A. Regarding quality standards, there are two ways to approach this. One is to simply look at the specifications for the product and the ability to meet those engineering requirements. The other is to take a broader look and build a quality system that is consistent with a standard, such as the ISO 9000 Quality System standards. IIE offers training in this area.
For your second question, building a quality department first would require a firm statement of objectives for the organization. Once you have that, you would need to formulate positions, develop job requirements and job descriptions, develop procedures, and then fill the positions. A book such as Feigenbaum’s Total Quality Control is an excellent starting point to learn all of the required functions for a quality organization.
This is quite a task for a new graduate. Another alternative would be to hire a consultant to guide you through the process. IIE would be glad to assist you in this.
Larry Aft, P.E.
A: In lean thinking, you create simple means to perform the operation well. RFID and UV coating of the vials might be feasible, but at what cost? First, attempt to solve the problems using templates, color, pictures, shapes, and the overall ingenuity of the people conducting the process. Another option might be using a digital camera system to recognize defects.
Arrange a session for three to four hours wherein you bring in all the employees who work in the area and ask them to brainstorm and come up with ideas as to how to solve this problem. Many times, getting front line people who do the work day in and day out involved in the process gets the best results.
Merwan Mehta, Ph.D.
A: In commonly accepted terminology, the yellow belt is equivalent to a management overview of Six Sigma. The yellow belt is designed to introduce the topic and is typically earned following a four- to eight-hour program that presents Six Sigma highlights.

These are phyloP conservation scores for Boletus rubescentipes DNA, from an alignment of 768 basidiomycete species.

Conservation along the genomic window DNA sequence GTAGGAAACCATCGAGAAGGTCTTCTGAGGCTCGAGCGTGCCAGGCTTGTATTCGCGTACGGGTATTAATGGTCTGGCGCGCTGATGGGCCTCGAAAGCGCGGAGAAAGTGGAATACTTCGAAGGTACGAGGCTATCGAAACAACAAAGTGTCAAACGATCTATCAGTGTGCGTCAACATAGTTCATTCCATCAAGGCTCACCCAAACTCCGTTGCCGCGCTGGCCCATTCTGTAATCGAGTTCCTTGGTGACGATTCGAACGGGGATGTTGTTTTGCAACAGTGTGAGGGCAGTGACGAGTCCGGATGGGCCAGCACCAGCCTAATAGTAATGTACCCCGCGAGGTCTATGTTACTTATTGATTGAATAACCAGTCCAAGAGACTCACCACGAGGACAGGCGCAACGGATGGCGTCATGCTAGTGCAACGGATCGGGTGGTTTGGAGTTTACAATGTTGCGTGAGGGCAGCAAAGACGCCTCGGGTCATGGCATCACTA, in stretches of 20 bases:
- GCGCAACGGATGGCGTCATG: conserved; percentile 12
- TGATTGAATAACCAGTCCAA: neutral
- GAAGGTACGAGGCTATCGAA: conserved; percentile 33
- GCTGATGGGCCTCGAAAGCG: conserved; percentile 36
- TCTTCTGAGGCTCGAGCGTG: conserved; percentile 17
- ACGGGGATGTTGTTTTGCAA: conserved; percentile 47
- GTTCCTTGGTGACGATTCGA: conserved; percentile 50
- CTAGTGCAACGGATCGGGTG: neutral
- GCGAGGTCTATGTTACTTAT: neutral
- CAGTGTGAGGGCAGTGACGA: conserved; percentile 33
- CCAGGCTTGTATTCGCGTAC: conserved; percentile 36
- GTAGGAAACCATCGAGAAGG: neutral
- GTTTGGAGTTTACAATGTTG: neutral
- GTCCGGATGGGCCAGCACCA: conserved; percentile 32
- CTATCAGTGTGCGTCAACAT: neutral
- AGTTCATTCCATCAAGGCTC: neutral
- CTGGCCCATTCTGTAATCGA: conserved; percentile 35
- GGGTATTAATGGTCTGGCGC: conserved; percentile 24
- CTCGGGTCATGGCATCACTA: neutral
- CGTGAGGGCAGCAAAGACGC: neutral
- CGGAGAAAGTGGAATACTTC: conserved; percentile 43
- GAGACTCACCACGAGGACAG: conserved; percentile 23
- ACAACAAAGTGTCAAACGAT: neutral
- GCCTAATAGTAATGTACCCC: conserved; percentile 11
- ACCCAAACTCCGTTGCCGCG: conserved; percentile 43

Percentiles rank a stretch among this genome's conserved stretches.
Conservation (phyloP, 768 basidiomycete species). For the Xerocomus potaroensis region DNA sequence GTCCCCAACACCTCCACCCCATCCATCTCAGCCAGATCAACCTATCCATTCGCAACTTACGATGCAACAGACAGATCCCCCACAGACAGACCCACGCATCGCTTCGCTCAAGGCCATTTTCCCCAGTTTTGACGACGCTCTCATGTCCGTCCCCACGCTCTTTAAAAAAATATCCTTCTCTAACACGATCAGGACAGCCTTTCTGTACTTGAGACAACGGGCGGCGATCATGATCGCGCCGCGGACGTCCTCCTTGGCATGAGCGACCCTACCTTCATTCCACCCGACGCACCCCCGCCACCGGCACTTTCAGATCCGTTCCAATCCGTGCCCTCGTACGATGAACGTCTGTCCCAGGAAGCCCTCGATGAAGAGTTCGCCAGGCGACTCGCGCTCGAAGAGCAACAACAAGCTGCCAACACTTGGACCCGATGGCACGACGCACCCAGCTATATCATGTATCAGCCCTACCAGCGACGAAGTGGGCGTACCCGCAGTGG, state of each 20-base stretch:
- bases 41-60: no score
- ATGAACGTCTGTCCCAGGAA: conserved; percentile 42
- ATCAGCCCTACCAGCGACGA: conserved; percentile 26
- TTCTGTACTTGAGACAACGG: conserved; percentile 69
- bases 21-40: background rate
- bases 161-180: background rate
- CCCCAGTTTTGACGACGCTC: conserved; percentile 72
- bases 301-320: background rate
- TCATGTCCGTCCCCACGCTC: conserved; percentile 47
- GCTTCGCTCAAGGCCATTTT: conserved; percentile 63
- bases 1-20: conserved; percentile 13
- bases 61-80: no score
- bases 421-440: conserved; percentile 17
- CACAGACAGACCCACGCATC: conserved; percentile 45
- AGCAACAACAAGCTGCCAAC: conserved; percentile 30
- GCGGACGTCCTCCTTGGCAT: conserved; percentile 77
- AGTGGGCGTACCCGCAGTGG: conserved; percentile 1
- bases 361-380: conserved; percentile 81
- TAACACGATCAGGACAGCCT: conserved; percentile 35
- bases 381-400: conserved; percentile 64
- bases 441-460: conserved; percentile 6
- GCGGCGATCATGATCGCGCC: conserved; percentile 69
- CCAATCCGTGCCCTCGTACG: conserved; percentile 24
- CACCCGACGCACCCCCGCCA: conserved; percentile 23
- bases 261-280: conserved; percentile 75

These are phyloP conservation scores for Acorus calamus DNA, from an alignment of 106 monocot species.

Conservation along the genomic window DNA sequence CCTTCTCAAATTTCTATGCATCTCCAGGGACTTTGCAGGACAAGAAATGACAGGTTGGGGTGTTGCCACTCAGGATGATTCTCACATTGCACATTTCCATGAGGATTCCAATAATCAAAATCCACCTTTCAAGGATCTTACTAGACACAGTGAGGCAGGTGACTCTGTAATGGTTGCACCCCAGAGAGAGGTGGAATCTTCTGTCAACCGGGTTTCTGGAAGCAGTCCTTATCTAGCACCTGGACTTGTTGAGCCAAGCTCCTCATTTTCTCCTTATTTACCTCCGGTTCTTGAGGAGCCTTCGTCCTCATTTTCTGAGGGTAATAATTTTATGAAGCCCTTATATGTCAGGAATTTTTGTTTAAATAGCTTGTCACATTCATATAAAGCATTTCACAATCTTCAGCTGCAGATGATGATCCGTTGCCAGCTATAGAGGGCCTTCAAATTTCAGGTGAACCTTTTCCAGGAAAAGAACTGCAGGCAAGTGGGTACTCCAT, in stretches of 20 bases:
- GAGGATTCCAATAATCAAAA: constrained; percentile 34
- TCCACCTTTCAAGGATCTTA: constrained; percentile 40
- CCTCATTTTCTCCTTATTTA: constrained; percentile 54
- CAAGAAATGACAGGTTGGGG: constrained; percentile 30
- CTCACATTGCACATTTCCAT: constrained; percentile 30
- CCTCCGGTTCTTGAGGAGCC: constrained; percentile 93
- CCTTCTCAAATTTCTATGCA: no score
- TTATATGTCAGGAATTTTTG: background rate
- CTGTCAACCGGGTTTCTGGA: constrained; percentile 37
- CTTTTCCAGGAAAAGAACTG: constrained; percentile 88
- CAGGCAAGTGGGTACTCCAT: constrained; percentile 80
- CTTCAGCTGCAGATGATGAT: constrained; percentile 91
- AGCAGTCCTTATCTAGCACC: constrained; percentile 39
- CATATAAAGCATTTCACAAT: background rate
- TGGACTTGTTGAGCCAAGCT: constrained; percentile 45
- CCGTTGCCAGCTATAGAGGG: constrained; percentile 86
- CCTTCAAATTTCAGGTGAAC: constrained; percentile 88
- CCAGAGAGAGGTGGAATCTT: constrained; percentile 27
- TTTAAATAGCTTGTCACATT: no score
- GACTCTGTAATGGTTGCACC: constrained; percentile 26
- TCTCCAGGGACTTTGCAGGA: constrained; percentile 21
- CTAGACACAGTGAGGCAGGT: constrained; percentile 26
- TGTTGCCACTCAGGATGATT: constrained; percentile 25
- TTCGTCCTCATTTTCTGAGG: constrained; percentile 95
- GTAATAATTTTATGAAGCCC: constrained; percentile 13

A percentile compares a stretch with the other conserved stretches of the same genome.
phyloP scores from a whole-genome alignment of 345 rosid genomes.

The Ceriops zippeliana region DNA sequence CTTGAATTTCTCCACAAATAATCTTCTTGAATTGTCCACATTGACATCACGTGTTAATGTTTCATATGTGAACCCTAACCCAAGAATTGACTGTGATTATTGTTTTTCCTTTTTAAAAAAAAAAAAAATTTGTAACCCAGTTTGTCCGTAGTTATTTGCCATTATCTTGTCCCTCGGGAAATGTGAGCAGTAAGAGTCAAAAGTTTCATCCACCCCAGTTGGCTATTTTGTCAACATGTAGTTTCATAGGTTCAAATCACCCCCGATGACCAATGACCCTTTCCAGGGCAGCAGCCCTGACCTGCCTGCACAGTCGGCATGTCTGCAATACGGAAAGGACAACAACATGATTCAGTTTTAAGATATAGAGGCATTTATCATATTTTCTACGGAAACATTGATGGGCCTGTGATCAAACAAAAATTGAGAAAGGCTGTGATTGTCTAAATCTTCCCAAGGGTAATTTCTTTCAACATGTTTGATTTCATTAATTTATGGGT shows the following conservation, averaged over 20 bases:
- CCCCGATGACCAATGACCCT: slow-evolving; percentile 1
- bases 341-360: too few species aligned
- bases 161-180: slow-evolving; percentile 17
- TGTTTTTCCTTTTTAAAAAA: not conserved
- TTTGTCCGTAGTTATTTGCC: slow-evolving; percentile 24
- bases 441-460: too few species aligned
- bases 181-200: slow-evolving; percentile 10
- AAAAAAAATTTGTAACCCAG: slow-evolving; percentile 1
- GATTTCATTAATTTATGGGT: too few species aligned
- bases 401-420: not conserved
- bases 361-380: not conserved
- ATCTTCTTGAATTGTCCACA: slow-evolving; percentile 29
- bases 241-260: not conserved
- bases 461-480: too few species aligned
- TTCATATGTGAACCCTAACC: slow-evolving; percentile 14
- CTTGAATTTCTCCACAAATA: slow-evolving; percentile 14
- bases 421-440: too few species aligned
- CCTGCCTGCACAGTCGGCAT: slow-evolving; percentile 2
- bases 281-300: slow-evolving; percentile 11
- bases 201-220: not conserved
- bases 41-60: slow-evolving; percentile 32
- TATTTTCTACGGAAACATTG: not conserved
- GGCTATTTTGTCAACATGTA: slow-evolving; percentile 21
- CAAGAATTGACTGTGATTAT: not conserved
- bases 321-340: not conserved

I’ll use IIE training courses as a reference to illustrate the differences in Six Sigma belt levels. IIE offers a yellow belt certificate. It is not, in our opinion, equivalent to any college-level course since it is mainly informational. The true introductory level for Six Sigma is the green belt. This is a more intensive course that provides a skill set revolving around understanding variation and learning to use basic tools to help manage variation. IIE offers a green belt certificate to individuals who complete the IIE course and pass the subsequent examination.
The practitioner level Six Sigma training is the black belt level. IIE’s course is an intensive 15-day program in advanced analytical methods and includes a final exam as well as a project. Participants who complete the course requirements are awarded the IIE Black Belt Certificate. This spring, the American Council on Education evaluated IIE’s black belt program and judged it to be equivalent to six graduate-level semester hours of credit. (For information, see the ACE Web site.) This means that once an individual earns the IIE black belt, he or she may then have a transcript sent to a college or university, and that institution may elect to grant up to six hours of graduate credit. That decision is entirely up to the individual educational institution.
A: The Japanese Union of Scientists and Engineers started the development of a supplementary set of total quality management aids called 7M tools to analyze process interdependencies. These tools mainly process language-based data and are widely used in Japan but are not well known in the rest of the world. They require a lot of time to implement because they are very detailed. Furthermore, the tools follow the Japanese system of team orientation and quality in management, so they are very hard to implement in a typical Western organization that is based on stricter hierarchies.
You can learn more from a variety of publications in the quality area, such as the Pocket Guide to Quality Tools, available through QualityAmerica.com.
Marc Resnick, Ph.D.